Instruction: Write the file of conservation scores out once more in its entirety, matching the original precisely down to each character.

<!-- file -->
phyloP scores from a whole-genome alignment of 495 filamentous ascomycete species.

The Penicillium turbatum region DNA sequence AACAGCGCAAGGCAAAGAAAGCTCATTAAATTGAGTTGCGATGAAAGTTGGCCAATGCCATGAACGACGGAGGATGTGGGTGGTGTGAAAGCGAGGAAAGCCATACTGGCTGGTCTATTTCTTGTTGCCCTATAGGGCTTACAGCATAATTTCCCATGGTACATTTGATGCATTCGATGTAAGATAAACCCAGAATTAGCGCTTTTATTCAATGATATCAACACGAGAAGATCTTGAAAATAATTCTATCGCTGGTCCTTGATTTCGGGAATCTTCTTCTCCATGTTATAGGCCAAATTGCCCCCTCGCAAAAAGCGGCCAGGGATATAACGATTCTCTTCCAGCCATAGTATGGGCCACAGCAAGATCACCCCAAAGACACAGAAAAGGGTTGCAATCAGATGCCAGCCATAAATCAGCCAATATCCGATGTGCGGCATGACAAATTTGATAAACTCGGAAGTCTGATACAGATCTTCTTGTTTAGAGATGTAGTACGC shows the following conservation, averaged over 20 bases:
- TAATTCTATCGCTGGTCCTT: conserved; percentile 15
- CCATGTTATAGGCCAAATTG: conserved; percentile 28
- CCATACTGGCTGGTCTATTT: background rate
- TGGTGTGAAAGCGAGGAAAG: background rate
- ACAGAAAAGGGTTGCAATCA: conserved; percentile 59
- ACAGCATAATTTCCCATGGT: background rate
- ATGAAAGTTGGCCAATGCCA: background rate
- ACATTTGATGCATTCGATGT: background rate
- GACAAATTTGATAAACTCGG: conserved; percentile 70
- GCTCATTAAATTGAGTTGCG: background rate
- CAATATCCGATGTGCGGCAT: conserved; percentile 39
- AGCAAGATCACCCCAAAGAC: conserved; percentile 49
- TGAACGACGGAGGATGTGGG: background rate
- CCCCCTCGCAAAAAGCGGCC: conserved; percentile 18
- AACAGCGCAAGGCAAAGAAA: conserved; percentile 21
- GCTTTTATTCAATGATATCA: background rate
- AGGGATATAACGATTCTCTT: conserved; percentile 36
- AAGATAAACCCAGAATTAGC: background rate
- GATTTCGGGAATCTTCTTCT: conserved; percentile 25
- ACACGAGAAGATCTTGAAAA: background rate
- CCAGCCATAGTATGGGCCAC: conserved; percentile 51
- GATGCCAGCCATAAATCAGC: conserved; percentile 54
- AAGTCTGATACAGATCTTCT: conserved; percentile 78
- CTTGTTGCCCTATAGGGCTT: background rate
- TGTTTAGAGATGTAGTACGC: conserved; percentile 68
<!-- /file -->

phyloP scores from a whole-genome alignment of 495 filamentous ascomycete species.

The Penicillium turbatum region DNA sequence AACAGCGCAAGGCAAAGAAAGCTCATTAAATTGAGTTGCGATGAAAGTTGGCCAATGCCATGAACGACGGAGGATGTGGGTGGTGTGAAAGCGAGGAAAGCCATACTGGCTGGTCTATTTCTTGTTGCCCTATAGGGCTTACAGCATAATTTCCCATGGTACATTTGATGCATTCGATGTAAGATAAACCCAGAATTAGCGCTTTTATTCAATGATATCAACACGAGAAGATCTTGAAAATAATTCTATCGCTGGTCCTTGATTTCGGGAATCTTCTTCTCCATGTTATAGGCCAAATTGCCCCCTCGCAAAAAGCGGCCAGGGATATAACGATTCTCTTCCAGCCATAGTATGGGCCACAGCAAGATCACCCCAAAGACACAGAAAAGGGTTGCAATCAGATGCCAGCCATAAATCAGCCAATATCCGATGTGCGGCATGACAAATTTGATAAACTCGGAAGTCTGATACAGATCTTCTTGTTTAGAGATGTAGTACGC shows the following conservation, averaged over 20 bases:
- TAATTCTATCGCTGGTCCTT: conserved; percentile 15
- CCATGTTATAGGCCAAATTG: conserved; percentile 28
- CCATACTGGCTGGTCTATTT: background rate
- TGGTGTGAAAGCGAGGAAAG: background rate
- ACAGAAAAGGGTTGCAATCA: conserved; percentile 59
- ACAGCATAATTTCCCATGGT: background rate
- ATGAAAGTTGGCCAATGCCA: background rate
- ACATTTGATGCATTCGATGT: background rate
- GACAAATTTGATAAACTCGG: conserved; percentile 70
- GCTCATTAAATTGAGTTGCG: background rate
- CAATATCCGATGTGCGGCAT: conserved; percentile 39
- AGCAAGATCACCCCAAAGAC: conserved; percentile 49
- TGAACGACGGAGGATGTGGG: background rate
- CCCCCTCGCAAAAAGCGGCC: conserved; percentile 18
- AACAGCGCAAGGCAAAGAAA: conserved; percentile 21
- GCTTTTATTCAATGATATCA: background rate
- AGGGATATAACGATTCTCTT: conserved; percentile 36
- AAGATAAACCCAGAATTAGC: background rate
- GATTTCGGGAATCTTCTTCT: conserved; percentile 25
- ACACGAGAAGATCTTGAAAA: background rate
- CCAGCCATAGTATGGGCCAC: conserved; percentile 51
- GATGCCAGCCATAAATCAGC: conserved; percentile 54
- AAGTCTGATACAGATCTTCT: conserved; percentile 78
- CTTGTTGCCCTATAGGGCTT: background rate
- TGTTTAGAGATGTAGTACGC: conserved; percentile 68